Educationist Taner Koçyiğit wrote about the flood disaster in 2010, one of the most devastating natural disasters in Pakistan’s history, the humanitarian aid mobilization led by the PakTurk Schools and the magnitude of the need for relief materials.
When we first heard about the flood disaster in Sindh and Punjab in 2010, we had a meeting with a few friends to see what we could do immediately. We thought we should inform the parents of our students and the businessmen we knew without delay. At the beginning of the meeting, we informed the parents and the businessmen that the aid truck would leave early the next morning. We also said the relief materials should reach the school by the evening. Many parents and businessmen sent basic needs such as milk, flour, oil and water to be loaded on the truck. Others brought cash to meet other needs such as travel expenses. A friend went to the nearest market to buy a thousand pair of slippers, and another to order large quantities of oily flax-like flatbread called “paratha”, which Pakistanis like eating so much, to receive it early in the morning.
Everyone tried to do their best. In the evening of the same day, the relief materials to fill two more trucks were collected in the garden of the school before the dusk. These materials had to be loaded onto trucks and stacked in a way that would not cause confusion during distribution. We mobilized the boarding students in the dormitory; almost all worked with great enthusiasm and we loaded all the materials on trucks within a few hours. Meanwhile, the banners we ordered to display the source of the aid arrived and we hung them on the trucks.
How could the flood survivors cope with the heat we could hardly stand?
We thought it would help to take some friends who knew the local language well. We completed the preparations to leave with a few Pakistani university student friends. To make the distribution early in the morning and return to school in Multan before dark, we had to set off at night, because we did not know the condition of the roads. It happened as we thought; the journey, which we expected to take about 6 hours, took 9-10 hours and we could only reach the flood zone in the morning.
Our four friends reached the flood zone with trucks and we with our own private vehicle. It was one of the hottest times of the year in the flood zone. We sweated profusely along the way; we were tired. By the time we reached the area, we were exhausted. Meanwhile, we thought how tens of thousands of flood survivors, who had no place to rest in the heat which troubled us even for a few hours, endured. These people were also desperately waited for the military boats to bring food supplies. After having a quick breakfast with friends, we immediately got to work.
Two trucks of relief supplies distributed in 10 minutes
When we delivered aid to the flood victims helped by the soldiers, we understood how vital the materials we brought with us were. Especially the parathas and the fruit juices donated by a tradesman served as balm for the people’s wounds. However, we still lacked many things. We interviewed flood survivors and soldiers to identify the needs and took notes for the next batch of aid delivery. We realized we had to bring a lot of materials especially cooking utensils, blankets, torchlights, anti-mosquito sprays, medicines etc.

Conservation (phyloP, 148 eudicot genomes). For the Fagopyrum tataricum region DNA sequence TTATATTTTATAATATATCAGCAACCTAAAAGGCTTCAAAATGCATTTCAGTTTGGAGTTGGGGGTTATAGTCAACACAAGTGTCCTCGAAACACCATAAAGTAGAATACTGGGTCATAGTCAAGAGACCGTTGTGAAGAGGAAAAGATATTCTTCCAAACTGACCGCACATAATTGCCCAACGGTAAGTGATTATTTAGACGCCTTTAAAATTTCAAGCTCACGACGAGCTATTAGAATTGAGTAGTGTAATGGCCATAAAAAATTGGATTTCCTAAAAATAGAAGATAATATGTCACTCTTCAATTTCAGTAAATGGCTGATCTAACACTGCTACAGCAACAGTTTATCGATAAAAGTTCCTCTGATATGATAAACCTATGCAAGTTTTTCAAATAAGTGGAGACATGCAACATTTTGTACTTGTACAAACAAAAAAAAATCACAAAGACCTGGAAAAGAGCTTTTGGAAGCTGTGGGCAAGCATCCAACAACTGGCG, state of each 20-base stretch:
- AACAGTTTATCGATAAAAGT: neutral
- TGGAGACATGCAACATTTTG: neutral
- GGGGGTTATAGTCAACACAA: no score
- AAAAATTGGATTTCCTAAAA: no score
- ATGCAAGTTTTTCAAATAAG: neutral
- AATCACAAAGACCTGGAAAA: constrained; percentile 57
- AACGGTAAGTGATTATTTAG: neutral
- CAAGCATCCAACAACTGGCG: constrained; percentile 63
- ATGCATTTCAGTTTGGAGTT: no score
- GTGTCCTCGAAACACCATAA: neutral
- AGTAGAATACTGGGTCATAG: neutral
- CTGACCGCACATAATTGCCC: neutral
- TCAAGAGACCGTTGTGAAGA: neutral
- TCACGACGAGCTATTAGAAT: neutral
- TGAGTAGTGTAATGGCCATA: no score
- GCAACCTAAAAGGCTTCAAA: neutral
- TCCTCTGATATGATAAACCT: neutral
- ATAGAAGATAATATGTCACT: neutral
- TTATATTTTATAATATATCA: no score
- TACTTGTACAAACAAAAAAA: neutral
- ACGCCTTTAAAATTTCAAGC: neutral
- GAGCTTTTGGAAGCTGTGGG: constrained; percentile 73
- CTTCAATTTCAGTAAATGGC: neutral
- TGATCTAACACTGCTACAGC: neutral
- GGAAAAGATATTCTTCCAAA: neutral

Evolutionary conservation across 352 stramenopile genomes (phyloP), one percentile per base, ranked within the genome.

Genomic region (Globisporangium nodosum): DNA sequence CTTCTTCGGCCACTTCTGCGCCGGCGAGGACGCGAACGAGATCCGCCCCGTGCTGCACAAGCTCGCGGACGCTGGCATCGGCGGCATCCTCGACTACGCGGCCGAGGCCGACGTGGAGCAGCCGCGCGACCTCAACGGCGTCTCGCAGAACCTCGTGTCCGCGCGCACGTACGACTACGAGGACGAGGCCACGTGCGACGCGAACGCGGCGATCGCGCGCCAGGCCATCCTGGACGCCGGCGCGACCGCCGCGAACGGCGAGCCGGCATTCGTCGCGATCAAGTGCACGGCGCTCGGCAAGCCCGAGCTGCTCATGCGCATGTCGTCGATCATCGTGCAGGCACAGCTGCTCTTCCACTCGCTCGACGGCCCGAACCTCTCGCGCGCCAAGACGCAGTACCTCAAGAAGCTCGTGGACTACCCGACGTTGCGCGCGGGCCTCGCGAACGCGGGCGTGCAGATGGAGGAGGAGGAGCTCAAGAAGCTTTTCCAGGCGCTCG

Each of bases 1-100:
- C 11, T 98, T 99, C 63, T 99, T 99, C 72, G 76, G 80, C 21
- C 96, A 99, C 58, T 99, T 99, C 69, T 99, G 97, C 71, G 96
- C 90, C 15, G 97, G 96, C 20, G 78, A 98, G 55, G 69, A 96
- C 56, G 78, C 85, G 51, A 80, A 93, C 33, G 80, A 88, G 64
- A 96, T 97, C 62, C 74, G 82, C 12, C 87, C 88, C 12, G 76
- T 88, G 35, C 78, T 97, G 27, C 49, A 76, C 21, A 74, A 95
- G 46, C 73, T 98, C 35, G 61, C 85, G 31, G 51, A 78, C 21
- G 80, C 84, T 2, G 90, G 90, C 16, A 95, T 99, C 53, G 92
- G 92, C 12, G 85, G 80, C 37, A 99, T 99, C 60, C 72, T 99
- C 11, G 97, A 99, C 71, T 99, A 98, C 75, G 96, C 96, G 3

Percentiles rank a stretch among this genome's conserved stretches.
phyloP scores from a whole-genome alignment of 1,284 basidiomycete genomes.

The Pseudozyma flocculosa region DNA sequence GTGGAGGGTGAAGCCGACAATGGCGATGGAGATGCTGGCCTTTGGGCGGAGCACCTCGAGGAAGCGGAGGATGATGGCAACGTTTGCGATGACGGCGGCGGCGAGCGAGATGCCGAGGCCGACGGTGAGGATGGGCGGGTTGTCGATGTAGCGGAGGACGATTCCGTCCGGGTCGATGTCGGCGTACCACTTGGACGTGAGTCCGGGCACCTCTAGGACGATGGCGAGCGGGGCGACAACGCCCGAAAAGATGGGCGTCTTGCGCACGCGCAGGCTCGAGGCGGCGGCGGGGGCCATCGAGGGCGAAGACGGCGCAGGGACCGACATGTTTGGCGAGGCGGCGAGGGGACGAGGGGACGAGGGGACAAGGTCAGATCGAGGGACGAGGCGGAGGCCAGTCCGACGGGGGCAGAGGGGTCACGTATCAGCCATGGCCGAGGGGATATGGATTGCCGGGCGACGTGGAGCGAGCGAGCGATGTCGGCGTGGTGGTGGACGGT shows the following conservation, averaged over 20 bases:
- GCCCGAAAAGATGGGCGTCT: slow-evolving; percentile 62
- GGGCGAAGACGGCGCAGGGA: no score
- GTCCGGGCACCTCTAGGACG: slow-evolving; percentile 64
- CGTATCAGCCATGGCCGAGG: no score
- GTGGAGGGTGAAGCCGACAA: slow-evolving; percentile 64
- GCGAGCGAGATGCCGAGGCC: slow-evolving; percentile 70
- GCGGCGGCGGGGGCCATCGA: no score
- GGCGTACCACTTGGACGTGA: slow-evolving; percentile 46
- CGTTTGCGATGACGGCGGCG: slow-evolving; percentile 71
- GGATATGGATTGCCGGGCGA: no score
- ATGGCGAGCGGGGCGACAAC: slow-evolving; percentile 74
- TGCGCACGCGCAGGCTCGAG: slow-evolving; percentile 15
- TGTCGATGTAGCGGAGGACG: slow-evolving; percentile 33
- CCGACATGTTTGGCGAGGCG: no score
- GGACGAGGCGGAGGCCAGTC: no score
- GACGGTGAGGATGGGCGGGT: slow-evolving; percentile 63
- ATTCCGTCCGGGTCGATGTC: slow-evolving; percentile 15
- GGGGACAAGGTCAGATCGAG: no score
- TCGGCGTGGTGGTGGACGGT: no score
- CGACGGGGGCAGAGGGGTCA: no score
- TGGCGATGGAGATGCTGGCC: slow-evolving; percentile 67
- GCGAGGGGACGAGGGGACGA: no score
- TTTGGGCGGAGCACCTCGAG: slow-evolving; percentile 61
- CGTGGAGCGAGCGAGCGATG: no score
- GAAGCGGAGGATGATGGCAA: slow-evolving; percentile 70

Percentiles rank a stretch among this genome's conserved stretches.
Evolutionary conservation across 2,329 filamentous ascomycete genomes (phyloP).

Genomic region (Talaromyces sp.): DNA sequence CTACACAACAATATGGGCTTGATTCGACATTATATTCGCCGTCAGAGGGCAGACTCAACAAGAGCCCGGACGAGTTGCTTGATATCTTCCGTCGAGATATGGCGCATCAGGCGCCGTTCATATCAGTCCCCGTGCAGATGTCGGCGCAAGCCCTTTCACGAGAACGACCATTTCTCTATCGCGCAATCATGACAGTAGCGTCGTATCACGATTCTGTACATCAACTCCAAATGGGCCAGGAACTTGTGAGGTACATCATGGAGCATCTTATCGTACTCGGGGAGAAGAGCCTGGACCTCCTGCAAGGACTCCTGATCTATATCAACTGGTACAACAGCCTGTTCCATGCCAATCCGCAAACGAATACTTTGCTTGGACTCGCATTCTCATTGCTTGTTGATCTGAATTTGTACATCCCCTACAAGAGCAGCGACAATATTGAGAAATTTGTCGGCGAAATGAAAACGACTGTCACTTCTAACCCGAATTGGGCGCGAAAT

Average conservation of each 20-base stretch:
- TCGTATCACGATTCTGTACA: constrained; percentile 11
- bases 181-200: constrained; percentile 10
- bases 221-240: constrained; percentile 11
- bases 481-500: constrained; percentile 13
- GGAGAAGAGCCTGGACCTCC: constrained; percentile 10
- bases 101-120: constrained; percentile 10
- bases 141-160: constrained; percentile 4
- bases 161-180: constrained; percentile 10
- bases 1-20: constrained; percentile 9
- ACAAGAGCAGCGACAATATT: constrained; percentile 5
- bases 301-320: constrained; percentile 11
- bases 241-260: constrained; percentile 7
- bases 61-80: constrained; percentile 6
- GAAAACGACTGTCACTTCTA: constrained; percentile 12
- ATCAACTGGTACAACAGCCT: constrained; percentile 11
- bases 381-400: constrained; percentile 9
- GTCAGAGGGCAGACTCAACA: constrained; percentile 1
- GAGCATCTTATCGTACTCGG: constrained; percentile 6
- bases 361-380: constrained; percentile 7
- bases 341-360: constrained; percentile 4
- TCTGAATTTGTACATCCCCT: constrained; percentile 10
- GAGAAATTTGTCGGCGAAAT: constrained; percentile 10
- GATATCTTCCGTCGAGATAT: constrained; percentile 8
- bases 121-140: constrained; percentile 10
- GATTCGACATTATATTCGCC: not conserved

On the first day, when we were going to the island where people were stranded, we were thinking, ‘Where will we distribute the materials?’ When we arrived, we could get off the boats with difficulty because everyone wanted to receive help as soon as possible. In about ten minutes, everything we had was distributed. Children cried in joy and their eyes shone as we approached the villagers. They were very happy while drinking fruit juices. We were much impressed by the scene. As we were leaving the island, we thought what those people would do in the evening or what they would eat the next day. Seeing the gleams in the eyes of the children waving us goodbye being replaced by sadness and anxiety shocked us all deeply.
We always had them on our minds
We returned from the disaster area to our school in Multan, planning to collect more aid and bring more bread next time. We talked to friends about getting better organized for the next aid deliveries. We could eat nothing all day and we were very tired, but when we saw the condition of the flood survivors, we forgot ourselves and distributed everything we had. While eating the dinner our friends in Multan had prepared for us in the evening, we still had in our minds the sights of the day and the survivors. As seven friends, we spent the night asking one another, “Wonder what they are doing now?”
Even now, I feel and remember how we slept under the coolness of the air conditioner on the mattresses prepared for us the night we stayed in Multan, without fear of bugs. Although my body was relieved to sleep in the cool air and in safety, it hurt me to think about the condition of the flood survivors.
The next day, we had breakfast and left Multan to return soon. Along the way, we talked with friends about plans for the next aid campaign. We could deliver relief materials that would save the day. It was very necessary to distribute bread to people in the aftermath of the flood, but people needed permanent support to resume their lives eventually. We could not afford such aid. We reached out to the government officials seeking to participate in the aid distribution programs as volunteers. Meanwhile, how could we have known the officials of the “Kimse Yok Mu” Solidarity and Aid Association had arrived from Turkey and were waiting for us in Lahore to be briefed for organizing more humanitarian relief runs?
To be continued…
Part Thirty-One: The massive flood disaster and the first aid from PakTurk